Livestock Disease Diagnosed in 700-Year-Old Skeleton: Study
European researchers have recovered a genome of bacterium Brucella melitensis from a 700-year-old skeleton recovered from the ruins of a medieval Italian village.
The scientists used a technique known as shot gun metagenomics for sequencing the DNA from a calcified nodule of the pelvic bone. The skeleton is of a middle-aged man.
The study revealed, the infection was brucellosis , generally found in livestocks. Human are affected by this bacteria only when they ingest unpasteurized dairy products or come in direct contact with infected animals.
"Normally when you think of calcified material in human or animal remains you think about tuberculosis, because that's the most common infection that leads to calcification. We were a bit surprised to get Brucella instead," said senior study author Mark Pallen, PhD, professor of microbial genomics at Warwick Medical School in Coventry, England, in a press release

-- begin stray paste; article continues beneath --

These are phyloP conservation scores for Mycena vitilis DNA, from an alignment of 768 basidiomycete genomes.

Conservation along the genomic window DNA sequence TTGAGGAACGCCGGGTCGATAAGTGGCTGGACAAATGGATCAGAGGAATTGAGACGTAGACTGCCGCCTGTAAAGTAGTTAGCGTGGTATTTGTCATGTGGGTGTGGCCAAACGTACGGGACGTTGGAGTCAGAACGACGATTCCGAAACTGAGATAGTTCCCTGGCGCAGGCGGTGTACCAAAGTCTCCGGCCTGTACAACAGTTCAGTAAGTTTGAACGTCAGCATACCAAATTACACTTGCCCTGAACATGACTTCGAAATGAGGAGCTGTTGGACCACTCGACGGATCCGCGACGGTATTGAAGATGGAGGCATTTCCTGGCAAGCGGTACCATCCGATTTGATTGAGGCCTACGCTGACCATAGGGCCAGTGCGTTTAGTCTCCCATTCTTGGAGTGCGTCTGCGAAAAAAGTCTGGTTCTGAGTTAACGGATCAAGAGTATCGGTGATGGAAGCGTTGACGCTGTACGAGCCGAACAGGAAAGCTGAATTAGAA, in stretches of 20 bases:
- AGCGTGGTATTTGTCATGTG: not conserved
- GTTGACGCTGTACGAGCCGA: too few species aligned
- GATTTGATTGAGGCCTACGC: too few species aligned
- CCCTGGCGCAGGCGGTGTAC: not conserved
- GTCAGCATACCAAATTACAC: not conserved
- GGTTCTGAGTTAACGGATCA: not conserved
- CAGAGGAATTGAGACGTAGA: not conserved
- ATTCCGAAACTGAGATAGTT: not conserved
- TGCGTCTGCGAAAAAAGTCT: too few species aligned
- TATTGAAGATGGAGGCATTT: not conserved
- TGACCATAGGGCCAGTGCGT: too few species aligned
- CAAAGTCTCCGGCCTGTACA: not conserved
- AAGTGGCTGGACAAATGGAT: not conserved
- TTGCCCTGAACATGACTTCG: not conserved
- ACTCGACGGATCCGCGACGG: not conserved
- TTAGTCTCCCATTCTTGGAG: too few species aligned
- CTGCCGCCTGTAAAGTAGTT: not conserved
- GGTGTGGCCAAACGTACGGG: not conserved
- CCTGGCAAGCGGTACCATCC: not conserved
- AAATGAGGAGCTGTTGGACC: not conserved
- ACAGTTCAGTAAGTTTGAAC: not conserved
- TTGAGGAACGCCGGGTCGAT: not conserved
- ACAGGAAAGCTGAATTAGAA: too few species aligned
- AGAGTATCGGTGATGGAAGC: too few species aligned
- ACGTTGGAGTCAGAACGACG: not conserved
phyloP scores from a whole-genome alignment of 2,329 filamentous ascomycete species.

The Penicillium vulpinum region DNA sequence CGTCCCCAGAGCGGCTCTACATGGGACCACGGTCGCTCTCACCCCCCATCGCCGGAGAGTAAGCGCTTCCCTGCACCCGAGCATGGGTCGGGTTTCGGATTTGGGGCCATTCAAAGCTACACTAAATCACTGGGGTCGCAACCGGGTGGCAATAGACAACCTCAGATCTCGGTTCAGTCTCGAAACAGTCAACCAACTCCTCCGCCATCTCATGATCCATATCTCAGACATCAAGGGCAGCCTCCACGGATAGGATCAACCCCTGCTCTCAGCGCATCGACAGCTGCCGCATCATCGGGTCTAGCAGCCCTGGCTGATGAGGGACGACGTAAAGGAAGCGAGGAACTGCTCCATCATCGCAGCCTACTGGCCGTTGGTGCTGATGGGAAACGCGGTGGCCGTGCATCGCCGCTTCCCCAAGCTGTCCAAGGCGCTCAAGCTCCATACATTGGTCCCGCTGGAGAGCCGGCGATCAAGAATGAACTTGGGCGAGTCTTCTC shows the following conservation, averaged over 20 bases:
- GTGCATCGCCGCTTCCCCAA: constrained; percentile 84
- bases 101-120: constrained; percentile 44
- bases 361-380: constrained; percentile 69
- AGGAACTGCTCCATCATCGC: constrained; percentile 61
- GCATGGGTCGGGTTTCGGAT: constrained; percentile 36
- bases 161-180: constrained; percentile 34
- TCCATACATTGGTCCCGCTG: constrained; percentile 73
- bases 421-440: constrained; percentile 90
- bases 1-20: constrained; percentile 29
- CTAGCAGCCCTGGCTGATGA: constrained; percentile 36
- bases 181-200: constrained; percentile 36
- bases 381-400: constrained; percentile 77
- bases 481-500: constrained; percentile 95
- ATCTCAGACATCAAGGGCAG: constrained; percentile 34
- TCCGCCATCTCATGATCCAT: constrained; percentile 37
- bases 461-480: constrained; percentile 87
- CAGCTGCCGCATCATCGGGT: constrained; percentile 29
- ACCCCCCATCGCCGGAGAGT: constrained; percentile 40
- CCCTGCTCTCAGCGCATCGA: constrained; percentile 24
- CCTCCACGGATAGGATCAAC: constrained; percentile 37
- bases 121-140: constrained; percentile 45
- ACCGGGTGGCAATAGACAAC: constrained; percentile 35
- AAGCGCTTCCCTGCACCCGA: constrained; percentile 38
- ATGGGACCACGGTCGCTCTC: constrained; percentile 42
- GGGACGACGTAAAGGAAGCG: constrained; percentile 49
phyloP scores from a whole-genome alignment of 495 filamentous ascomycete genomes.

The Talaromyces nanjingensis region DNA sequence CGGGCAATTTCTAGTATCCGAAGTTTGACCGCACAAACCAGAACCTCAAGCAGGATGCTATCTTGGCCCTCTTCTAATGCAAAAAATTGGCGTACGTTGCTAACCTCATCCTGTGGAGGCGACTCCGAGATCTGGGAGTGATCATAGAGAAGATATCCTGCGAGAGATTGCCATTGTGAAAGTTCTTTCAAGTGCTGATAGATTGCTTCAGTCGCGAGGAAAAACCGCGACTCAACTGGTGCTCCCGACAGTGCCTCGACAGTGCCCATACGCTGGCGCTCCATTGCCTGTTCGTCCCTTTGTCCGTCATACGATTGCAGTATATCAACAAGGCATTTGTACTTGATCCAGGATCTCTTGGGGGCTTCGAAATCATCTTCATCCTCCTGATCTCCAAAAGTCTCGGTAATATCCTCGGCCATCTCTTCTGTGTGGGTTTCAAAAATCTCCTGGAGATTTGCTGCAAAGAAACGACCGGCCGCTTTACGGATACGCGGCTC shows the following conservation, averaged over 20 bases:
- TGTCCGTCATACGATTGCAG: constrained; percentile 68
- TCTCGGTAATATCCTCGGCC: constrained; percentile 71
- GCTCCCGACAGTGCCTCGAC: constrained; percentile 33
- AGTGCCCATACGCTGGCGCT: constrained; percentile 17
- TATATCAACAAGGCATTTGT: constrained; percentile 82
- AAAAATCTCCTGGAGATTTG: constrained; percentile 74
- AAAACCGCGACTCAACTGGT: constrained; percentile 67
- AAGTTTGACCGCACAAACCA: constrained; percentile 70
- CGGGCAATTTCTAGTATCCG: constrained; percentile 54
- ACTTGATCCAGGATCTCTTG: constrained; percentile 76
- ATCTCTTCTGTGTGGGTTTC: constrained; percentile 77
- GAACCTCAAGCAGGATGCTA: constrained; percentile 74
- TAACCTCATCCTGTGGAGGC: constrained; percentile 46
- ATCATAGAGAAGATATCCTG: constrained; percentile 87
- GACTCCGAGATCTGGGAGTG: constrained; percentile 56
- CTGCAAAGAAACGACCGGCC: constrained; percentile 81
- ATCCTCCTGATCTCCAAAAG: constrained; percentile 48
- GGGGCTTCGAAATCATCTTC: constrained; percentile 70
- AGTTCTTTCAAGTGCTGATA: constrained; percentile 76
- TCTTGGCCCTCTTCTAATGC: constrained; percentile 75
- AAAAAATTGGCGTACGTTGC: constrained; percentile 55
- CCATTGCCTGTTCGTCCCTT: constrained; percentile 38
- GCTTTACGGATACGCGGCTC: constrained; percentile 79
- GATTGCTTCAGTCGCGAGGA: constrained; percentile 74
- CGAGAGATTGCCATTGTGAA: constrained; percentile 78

The researchers found 32 bony nodules in the man's pelvic region, most the size of a penny.
The DNA from the skeleton were shorter and had mutations at the ends. The researchers also discovered that the medieval Brucella strain, Geridu-1, was closely related to a modern strain called Ether.
Pallen's team earlier used the metagenomics technique to recover the tuberculosis genomes from the lung tissue of a 215-year-old mummy from Hungary
The team is using the same technique on a wide range of historical materials like Hungarian mummies, Egyptian mummies and a Korean mummy from the 16th century.
The study was published in mBio®, an open access online journal published by the American Society for Microbiology.